www.gypsum.org – “Fire Resistance Design Manual”
- Fire Rated Designs Utilizing Wood
www.awc.org – “Fire Rated Wood Floor and Wall Assemblies”
- Fire Rated Designs Utilizing Concrete
www.concrete.org – “Code Requirements for Determining Fire Resistance of Concrete and Masonry Construction Assemblies”
- Fire Rated Designs Utilizing Masonry
www.ncma.org – “Fire Resistance Ratings of Concrete Masonry Assemblies”
How do I determine the hourly rating of an existing “UL Labeled” door?
First – Go to www.ul.com/database, input whatever information that is available on the door or label to see if product information is contained on our database.
Second – Go to code-authorities.ul.com/about/electrical-code/field-evaluations/ and submit a request electronically.
Can the ceiling suspension system be lowered?
What you are proposing is an approved design variance. Many design variations can found by going to www.ul.com/architects. Scroll down to “Design Criteria and Allowable Variances” and click on the type of system you need to research. The variation you propose is allowed per Section III, Item 11: “Where a ceiling is supported directly from structural members, it may be lowered”.
Where is the sound transmission class (STC) rating listed for a design?
The STC rating can be found in the heading of the design. Manufacturers tell us what test to perform and most do not require this test; therefore, very few designs include this information. UL recommends that you contact the gypsum board manufacturers listed in the design to see if they have performed this test.
III. SEARCH TIPS
How do I find fire rated walls, floors beams and columns?
Most assemblies can be found by searching with specific parameters using the UL Product iQTM online tool. Guidelines for finding designs can be locatedHERE.
How do I reduce the number of assemblies found within a search?
- Leave the hourly rating blank. Sponsors of the tested designs typically want to achieve the highest rating possible: the materials you would like to specify might have a higher hourly rating than you require.
- You must be precise when entering the manufacturer’s name. If you are unsure, try using the keyword box.
- Keywords are only useful if the word or its derivative is contained within the design. Trade names or abbreviations like, “drywall”, “TJI”, “CMU”, “wide flange”, etc. will not work.
- Examples of useful keywords: “siding”, “stucco” “exterior” (walls with exterior finishes); “damper” (designs tested with dampers); U300, U400, etc (finding a fire rated joint based on a wall series type).
Are wall assemblies tested for exposure to fire on both sides?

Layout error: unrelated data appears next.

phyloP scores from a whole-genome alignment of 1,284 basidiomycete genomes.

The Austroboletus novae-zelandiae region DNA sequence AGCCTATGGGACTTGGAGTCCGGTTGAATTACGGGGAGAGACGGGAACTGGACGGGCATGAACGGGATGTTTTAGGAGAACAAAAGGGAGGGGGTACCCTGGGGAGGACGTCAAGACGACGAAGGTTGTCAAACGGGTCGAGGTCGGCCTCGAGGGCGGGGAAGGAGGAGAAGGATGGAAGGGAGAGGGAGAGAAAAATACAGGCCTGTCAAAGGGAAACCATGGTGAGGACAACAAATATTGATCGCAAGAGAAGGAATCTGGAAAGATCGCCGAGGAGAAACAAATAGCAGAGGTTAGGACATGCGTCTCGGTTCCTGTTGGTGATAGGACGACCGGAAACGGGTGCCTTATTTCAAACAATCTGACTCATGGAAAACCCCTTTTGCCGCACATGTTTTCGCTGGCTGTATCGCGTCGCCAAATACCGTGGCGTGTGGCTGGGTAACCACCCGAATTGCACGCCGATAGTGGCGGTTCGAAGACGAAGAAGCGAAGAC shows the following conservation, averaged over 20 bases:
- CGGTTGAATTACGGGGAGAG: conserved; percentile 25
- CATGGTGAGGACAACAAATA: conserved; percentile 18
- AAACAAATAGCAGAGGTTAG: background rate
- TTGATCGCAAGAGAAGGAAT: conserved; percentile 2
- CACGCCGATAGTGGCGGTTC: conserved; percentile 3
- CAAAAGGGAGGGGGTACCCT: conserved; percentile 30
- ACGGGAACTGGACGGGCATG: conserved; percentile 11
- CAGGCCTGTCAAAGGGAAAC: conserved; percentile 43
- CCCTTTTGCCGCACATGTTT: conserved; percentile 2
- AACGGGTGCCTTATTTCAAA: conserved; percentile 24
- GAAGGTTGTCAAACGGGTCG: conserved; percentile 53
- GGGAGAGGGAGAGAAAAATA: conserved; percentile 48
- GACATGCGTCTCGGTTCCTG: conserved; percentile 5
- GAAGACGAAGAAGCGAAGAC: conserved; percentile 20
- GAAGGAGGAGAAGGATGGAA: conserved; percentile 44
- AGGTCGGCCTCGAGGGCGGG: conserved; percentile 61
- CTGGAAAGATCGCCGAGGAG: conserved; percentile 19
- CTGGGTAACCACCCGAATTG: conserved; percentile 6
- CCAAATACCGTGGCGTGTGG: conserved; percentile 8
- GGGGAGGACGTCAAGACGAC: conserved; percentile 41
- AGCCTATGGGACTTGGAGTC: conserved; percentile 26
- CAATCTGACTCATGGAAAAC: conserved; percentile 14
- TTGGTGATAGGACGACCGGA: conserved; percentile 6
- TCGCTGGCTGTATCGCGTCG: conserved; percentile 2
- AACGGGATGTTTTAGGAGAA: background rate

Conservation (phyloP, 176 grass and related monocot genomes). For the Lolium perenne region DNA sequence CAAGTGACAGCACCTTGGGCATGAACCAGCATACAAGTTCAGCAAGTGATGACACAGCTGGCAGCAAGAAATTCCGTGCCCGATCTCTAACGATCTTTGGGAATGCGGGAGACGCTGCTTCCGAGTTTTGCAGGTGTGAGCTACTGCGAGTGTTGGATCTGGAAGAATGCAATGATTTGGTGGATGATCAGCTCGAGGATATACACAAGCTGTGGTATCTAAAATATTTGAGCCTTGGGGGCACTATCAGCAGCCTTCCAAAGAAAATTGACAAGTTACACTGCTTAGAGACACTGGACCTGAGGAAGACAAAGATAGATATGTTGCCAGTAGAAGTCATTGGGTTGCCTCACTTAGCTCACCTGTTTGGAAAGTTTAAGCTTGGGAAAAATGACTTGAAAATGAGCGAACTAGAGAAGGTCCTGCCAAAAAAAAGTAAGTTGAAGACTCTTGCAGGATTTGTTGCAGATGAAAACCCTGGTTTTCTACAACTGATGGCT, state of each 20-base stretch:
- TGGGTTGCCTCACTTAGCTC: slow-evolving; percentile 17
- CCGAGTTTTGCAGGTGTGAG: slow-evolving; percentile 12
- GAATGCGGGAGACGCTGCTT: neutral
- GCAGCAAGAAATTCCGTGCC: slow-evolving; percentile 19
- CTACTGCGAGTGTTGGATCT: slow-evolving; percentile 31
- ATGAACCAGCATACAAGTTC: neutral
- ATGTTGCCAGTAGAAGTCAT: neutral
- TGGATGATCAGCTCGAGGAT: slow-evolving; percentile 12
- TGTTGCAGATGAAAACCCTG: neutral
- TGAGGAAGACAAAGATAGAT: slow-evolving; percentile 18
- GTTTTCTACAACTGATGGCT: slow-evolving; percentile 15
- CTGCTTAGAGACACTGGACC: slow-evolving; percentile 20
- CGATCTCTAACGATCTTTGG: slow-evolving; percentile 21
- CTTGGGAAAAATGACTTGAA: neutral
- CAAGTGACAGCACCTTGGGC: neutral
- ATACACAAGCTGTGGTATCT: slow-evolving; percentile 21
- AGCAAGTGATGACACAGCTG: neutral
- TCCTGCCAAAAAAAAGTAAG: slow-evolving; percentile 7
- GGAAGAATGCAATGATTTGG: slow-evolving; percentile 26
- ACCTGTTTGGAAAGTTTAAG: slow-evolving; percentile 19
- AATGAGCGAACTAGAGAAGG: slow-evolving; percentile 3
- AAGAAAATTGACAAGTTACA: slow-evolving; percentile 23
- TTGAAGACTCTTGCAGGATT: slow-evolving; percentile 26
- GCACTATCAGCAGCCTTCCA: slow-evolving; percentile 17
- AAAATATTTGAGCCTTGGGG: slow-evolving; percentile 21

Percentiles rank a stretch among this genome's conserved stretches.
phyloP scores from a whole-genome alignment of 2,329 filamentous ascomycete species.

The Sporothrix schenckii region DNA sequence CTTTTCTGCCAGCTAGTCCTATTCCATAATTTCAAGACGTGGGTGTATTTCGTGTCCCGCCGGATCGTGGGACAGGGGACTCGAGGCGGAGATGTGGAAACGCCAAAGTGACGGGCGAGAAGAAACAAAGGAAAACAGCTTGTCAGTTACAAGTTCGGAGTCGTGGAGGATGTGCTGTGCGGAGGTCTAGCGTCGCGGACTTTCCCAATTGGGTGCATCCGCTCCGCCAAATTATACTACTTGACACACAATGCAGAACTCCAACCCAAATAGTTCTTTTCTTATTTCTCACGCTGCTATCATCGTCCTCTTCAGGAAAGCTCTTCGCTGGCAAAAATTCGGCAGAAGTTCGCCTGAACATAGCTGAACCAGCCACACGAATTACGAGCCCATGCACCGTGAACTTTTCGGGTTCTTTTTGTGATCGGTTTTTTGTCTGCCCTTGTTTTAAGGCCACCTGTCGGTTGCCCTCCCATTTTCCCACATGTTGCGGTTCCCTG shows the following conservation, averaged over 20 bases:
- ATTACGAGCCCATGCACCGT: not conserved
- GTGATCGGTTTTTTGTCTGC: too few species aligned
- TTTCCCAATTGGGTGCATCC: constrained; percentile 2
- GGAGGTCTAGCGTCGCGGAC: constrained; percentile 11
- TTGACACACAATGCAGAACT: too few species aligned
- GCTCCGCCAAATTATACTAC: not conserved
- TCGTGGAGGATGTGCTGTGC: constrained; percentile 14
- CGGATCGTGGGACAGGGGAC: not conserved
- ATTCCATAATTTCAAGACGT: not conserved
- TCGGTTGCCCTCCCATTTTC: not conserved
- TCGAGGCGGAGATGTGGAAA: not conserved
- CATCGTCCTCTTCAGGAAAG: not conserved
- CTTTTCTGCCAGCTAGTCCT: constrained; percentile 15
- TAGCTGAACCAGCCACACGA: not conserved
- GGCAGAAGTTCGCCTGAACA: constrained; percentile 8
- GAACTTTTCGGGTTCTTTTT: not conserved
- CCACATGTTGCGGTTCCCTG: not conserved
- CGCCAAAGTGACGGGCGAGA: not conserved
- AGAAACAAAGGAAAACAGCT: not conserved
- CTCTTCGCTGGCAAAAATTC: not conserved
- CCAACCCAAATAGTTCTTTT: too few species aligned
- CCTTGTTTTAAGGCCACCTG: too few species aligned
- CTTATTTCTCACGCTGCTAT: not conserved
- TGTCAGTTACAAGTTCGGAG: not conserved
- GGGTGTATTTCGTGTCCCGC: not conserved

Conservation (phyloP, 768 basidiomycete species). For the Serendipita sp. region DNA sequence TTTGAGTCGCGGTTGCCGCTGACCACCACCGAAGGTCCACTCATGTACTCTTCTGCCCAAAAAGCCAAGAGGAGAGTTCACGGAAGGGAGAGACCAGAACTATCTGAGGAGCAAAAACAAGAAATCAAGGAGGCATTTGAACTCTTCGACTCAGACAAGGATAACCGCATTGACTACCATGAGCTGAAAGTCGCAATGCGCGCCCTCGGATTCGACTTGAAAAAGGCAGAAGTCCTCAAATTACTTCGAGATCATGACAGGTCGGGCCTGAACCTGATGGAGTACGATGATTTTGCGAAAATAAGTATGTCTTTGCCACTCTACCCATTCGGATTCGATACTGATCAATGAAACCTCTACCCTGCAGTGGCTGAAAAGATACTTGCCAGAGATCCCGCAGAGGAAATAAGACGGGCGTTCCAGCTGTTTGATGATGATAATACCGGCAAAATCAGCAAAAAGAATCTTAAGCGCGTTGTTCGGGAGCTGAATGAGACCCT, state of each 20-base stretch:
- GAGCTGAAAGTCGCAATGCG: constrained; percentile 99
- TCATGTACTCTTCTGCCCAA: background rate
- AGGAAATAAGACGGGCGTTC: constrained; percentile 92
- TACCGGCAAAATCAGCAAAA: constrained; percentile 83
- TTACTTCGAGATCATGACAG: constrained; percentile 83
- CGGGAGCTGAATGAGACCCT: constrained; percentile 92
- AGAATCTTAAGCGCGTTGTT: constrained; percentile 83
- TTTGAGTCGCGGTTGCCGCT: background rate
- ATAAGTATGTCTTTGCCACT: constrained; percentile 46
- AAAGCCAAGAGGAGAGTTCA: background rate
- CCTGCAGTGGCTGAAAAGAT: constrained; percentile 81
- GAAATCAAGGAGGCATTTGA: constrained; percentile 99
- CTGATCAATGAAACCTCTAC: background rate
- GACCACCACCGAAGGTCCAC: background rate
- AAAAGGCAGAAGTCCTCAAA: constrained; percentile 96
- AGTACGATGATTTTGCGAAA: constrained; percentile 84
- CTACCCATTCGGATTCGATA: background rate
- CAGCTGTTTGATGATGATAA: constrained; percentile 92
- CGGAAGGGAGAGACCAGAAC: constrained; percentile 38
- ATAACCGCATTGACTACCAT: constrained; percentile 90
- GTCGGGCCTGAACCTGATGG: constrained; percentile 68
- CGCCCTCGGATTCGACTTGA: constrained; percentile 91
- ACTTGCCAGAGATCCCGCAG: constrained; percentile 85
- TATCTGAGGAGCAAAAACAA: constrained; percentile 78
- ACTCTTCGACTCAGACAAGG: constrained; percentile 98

Yes. The ratings for walls and partitions apply when either face of the assembly is exposed to the fire unless indicated otherwise in a specific design.
How do I find an assembly for exterior use?
Assemblies are investigated with the understanding that their use is limited to interior applications unless otherwise specified in the individual designs. Where an exterior application of a UL-certified design is desired, the code should be reviewed to ensure compliance with other code requirements applicable to exterior walls such as weather protection, water resistance, and vapor retarders.
IV. RELATED INFORMATION
V. CANADIAN CERTIFICATIONS
How do I know if a tested design is tested for acceptance in the United States or Canada or both?
- All designs found on the online search tool Product iQTM have been tested to US ANSI/UL 263 and CA ULC-S101. Therefore accepted in both countries. This is documented in the heading of every design.
- Designs found on the ULC (UL Canada) Online Directories have been tested to CA ULC-S101, and therefore accepted only in Canada.
How do I know if a fire-resistance rated assembly is certified to Canadian standards?
cUL assemblies – Many US designs have also been certified for use in Canada. If the title of a design includes BXUV7 – Fire Resistance Ratings – CAN/ULC-S101 Certified for Canada, it has been investigated to Canadian standards and is intended for installation in accordance with Canadian building codes. Any loading or other restrictions noted on the design should be considered in the installation. For additional information see the General Information for Fire Resistance Ratings – CAN/ULC-S101 Certified for Canada link on the top of the design. To locate Canadian cUL designs in Product Spec, enter the desired design parameters, along with keyword “BXUV7”.
ULC assemblies – ULC fire-resistance rated assemblies can be found in the ULC Online Certifications Directory under Fire-Resistance Rated Assemblies. To find an assembly that meets your project specifications, scroll down to the NUMBERING SYSTEM FOR FIRE-RATED ASSEMBLIES table and use the hyperlinks in the table to locate the types of construction needed (e.g. floor-ceiling, beams, roof-ceilings, walls and partitions or columns) and the type of protection anticipated in the installation. Clicking on the corresponding hyperlinks in the table will result in a list of available ULC designs that can be opened and reviewed individually.